The goal for the next few weeks is to be able to produce 500 oz. of soap in a single pot. That would be 10 times as much soap as I’ve ever been able to make in a single batch. I also expect the soap that I make in the new batch to be consistent and awesome. That is, I want to be able to make beautiful batches of yellowish-white, creamy soap every single time. This is a reasonable goal, because it will allow me to get a lot more of a feel for both how good this soap actually is (or can be) and what’s involved in scaling up it’s production.
My first few attempts this week have not gone so well. However, there are a lot of confounding factors. For one, I am in a completely different lab than the one in which I originally figured out how to make wood ash soap. I don’t have 3D-printed stirrers like I did there, for example, and I don't have as easy access to a 3D printer. Another challenge is that home-made pH meter had to be reconstructed (great improvements in my pH meter are forthcoming). Perhaps the most challenging issue I’ve faced, however, is that the quality of the ash I am using is far inferior to what I was using in my old setup. The ash is inferior because it contains a lot more charcoal. It comes from a smokehouse rather than a wood oven, so the wood gets soaked before it gets fired so that it smokes more.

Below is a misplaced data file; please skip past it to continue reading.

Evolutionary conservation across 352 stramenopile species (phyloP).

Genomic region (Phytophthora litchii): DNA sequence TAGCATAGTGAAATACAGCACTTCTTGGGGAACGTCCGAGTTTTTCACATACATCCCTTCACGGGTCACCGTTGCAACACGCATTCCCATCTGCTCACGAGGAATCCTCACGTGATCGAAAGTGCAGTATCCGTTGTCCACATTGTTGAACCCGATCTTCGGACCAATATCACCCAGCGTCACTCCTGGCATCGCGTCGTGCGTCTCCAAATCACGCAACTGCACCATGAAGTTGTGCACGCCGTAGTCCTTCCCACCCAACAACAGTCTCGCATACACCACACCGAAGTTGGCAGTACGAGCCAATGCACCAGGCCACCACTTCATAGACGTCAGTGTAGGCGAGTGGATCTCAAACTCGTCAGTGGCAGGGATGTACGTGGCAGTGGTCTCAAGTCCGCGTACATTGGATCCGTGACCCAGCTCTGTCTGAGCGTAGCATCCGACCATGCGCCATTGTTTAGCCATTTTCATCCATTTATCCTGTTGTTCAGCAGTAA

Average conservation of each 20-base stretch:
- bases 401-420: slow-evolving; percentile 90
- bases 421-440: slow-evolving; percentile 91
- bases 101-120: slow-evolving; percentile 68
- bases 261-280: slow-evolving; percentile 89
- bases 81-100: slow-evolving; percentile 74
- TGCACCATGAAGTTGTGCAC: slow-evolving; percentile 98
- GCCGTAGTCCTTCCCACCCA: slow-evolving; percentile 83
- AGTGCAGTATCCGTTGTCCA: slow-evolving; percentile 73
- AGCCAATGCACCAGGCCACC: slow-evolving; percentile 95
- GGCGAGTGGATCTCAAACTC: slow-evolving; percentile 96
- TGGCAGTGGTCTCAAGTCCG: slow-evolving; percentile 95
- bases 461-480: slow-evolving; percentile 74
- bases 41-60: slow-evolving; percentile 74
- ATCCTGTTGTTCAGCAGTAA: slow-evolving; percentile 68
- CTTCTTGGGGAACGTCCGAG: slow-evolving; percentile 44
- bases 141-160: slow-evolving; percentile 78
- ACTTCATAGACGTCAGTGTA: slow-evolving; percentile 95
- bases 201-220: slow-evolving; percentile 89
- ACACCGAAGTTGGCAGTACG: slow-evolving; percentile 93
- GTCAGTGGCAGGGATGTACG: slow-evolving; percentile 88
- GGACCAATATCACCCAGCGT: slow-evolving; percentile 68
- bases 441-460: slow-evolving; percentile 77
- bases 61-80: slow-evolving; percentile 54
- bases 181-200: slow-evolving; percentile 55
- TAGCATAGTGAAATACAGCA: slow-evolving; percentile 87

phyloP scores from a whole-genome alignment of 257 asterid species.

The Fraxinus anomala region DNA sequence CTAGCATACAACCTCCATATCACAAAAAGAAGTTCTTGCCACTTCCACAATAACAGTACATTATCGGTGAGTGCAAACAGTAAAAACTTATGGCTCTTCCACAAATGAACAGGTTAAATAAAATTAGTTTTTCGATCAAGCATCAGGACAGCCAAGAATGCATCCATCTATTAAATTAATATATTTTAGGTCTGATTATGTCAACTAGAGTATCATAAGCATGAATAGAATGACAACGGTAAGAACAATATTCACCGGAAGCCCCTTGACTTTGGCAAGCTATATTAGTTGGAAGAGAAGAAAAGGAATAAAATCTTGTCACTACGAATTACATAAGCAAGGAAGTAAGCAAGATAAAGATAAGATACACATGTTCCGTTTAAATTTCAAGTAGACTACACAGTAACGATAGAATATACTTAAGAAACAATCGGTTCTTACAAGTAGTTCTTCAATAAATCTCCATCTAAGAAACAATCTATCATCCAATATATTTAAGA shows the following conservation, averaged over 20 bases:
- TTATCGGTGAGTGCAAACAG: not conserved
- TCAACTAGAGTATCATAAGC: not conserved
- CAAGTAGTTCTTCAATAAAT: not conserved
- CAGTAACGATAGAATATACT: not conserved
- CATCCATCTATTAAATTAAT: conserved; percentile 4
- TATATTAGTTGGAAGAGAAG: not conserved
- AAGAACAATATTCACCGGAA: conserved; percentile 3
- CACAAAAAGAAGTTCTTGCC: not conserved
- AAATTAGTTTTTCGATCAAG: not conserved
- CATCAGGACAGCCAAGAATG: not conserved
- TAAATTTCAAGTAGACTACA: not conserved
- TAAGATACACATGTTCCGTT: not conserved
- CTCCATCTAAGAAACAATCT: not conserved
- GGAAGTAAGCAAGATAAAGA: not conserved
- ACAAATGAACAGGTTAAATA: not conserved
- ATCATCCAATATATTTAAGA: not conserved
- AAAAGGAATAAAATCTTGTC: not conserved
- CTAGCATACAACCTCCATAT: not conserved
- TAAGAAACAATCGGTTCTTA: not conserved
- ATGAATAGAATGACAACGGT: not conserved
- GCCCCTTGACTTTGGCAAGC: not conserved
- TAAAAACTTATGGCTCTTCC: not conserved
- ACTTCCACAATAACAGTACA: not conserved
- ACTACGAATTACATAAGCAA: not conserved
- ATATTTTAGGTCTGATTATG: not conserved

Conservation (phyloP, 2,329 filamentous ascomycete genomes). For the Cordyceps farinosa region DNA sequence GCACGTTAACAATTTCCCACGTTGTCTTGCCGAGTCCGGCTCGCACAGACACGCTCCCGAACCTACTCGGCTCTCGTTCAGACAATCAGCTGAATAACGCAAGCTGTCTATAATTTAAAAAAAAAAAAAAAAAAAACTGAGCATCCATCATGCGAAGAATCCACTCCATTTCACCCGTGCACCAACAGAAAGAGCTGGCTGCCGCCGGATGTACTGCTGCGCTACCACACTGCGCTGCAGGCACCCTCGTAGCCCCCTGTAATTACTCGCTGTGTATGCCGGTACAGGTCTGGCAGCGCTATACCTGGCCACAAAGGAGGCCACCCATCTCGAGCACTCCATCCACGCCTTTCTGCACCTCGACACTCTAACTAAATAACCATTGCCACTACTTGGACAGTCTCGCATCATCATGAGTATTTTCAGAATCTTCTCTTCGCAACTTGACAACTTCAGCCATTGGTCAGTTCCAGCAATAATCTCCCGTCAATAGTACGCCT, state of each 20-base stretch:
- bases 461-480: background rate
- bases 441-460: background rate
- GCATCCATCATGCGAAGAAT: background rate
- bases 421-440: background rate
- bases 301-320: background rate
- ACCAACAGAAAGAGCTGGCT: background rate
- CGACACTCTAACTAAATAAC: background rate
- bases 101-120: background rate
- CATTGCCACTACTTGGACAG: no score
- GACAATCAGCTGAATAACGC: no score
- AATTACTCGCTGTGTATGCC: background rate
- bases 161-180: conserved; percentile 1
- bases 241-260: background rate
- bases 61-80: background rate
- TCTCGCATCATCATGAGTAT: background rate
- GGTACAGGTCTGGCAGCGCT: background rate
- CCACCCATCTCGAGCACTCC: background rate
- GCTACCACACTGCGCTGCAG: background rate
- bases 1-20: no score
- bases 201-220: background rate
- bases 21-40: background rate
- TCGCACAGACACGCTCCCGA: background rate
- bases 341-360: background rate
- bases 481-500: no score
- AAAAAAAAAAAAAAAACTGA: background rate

Specifically, the soap that I have created has come out black, bad-smelling, and appears to contain a large amount of some kind of oil in it. I believe the dark color is due to a combination of poor quality ash and my doing a bad job of filtering out the "dark sludge" that has shown up in this lye water, but not other lye water that I've made.
Another big problem is that I am a little rusty on the process. There were details that I did in my old lab that I did not know were important, but which turn out to be super important if you want to make good stuff. For example, After initially boiling the ashes, it’s important to decant the lye water into a bucket before boiling it down. In that bucket, ash that was suspended in the water settles down to the bottom. I believe this was the cause for the very dark, polluted lye water and soap that I have been producing for the past few days.
There is nothing that helps your reinforce knowledge than to relearn it from scratch.